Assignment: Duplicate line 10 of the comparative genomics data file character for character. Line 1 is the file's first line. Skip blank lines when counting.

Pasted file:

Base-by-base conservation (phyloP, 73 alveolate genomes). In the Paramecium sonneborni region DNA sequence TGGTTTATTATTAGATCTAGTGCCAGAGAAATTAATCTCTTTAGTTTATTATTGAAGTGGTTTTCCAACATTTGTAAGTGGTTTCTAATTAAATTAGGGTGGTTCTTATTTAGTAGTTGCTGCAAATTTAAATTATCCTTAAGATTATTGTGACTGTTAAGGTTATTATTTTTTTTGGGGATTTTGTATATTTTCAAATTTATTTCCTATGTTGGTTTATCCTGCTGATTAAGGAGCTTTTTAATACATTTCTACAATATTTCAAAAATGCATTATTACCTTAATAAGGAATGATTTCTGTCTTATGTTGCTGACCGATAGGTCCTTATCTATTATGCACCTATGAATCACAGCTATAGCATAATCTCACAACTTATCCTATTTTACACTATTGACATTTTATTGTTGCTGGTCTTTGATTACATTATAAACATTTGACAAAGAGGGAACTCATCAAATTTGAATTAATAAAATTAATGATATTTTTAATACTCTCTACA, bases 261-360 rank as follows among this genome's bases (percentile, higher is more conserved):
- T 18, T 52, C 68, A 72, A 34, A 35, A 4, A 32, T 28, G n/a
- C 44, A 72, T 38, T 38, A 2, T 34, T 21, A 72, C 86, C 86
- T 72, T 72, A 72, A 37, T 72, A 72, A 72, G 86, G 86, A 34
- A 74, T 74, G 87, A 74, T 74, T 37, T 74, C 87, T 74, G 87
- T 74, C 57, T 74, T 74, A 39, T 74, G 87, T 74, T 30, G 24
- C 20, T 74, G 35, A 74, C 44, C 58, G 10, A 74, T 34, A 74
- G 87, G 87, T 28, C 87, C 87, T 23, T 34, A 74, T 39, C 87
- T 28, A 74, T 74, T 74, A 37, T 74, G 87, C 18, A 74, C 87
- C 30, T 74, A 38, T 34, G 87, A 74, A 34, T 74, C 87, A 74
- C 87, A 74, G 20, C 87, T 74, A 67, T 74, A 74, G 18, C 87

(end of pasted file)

- C 30, T 74, A 38, T 34, G 87, A 74, A 34, T 74, C 87, A 74